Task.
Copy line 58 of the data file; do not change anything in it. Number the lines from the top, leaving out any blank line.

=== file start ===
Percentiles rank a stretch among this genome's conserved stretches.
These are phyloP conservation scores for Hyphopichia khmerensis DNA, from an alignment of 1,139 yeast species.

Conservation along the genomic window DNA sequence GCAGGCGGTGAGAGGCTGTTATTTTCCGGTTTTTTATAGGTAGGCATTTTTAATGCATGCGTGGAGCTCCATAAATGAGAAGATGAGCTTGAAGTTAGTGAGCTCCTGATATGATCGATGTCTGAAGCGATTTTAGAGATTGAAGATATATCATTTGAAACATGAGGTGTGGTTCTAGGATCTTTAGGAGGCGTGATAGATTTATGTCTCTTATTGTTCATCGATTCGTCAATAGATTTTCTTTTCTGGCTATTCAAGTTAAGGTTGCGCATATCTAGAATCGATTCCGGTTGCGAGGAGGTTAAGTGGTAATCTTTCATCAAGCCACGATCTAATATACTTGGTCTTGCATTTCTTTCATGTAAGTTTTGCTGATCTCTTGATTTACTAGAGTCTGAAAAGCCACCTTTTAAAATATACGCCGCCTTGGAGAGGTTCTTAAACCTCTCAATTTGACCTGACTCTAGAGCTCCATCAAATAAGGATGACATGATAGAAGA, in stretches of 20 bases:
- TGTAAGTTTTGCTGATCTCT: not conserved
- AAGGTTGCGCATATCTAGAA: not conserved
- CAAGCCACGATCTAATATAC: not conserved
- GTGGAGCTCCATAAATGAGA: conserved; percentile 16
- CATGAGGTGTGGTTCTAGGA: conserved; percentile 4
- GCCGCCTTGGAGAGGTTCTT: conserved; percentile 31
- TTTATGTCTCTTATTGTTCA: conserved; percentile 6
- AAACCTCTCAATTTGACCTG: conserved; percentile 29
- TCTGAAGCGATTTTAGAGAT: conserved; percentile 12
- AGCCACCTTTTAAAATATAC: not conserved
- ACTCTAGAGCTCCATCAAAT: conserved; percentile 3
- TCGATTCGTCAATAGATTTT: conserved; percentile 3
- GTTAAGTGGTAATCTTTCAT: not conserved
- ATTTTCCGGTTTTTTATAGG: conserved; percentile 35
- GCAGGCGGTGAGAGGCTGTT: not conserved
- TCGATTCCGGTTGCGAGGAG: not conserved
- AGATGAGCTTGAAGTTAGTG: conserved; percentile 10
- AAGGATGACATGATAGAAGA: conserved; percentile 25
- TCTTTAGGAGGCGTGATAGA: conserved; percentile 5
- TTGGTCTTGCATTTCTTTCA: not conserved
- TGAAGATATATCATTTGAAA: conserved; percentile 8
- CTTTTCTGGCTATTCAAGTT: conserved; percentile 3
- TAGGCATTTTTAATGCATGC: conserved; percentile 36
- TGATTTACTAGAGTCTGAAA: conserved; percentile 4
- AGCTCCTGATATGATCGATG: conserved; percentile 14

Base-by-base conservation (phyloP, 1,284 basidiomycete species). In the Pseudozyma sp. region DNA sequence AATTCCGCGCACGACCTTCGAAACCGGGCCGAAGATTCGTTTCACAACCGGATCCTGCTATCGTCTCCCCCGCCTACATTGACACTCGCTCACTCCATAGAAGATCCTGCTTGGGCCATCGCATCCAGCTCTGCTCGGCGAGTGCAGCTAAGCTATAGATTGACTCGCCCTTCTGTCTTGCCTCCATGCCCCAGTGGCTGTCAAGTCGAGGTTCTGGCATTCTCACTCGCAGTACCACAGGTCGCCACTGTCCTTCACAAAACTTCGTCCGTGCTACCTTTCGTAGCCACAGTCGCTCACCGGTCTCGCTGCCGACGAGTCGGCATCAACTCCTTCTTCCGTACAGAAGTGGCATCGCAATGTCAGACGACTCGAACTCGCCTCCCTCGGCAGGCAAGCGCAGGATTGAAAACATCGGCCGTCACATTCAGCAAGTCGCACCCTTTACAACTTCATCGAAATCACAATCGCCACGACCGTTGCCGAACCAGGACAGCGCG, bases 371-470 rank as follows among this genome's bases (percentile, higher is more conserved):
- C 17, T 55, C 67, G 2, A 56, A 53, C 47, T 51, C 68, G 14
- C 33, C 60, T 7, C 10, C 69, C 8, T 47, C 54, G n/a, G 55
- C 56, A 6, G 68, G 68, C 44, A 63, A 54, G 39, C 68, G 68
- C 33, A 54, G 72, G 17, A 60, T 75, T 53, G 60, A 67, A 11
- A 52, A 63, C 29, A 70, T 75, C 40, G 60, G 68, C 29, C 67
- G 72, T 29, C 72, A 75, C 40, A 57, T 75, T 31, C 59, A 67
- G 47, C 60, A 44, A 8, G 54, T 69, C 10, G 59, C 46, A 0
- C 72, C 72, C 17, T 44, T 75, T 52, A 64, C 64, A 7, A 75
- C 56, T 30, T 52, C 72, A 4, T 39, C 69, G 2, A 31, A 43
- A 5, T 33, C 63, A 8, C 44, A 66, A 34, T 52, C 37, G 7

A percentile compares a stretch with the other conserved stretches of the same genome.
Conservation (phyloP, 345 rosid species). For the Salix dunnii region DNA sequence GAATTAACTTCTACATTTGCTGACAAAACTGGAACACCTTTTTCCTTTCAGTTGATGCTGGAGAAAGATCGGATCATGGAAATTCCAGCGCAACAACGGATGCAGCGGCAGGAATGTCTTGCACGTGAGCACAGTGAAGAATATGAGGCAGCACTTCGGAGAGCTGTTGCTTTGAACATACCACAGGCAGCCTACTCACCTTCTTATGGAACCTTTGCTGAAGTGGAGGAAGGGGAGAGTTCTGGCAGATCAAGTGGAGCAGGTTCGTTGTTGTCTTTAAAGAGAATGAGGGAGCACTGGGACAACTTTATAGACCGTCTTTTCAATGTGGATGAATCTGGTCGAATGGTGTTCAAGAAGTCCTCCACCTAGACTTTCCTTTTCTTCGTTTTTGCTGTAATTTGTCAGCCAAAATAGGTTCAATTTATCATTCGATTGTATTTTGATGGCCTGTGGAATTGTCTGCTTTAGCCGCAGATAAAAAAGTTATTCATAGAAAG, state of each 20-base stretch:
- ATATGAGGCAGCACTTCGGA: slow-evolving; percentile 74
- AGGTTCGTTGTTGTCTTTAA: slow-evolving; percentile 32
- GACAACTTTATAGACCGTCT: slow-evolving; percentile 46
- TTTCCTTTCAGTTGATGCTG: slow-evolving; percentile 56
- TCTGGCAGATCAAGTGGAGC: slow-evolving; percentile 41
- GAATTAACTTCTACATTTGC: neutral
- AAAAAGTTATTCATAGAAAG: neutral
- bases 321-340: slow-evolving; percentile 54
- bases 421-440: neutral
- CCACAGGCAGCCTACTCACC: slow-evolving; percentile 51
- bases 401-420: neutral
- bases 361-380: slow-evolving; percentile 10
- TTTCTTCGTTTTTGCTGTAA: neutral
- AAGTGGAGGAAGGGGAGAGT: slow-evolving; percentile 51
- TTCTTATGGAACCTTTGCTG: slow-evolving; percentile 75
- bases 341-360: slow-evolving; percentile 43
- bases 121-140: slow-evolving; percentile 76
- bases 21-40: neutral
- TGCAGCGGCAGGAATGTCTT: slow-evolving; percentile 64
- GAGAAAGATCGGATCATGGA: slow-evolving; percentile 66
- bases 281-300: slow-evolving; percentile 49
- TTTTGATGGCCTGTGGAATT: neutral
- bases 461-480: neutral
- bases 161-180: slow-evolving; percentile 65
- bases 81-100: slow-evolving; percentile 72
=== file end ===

- bases 121-140: slow-evolving; percentile 76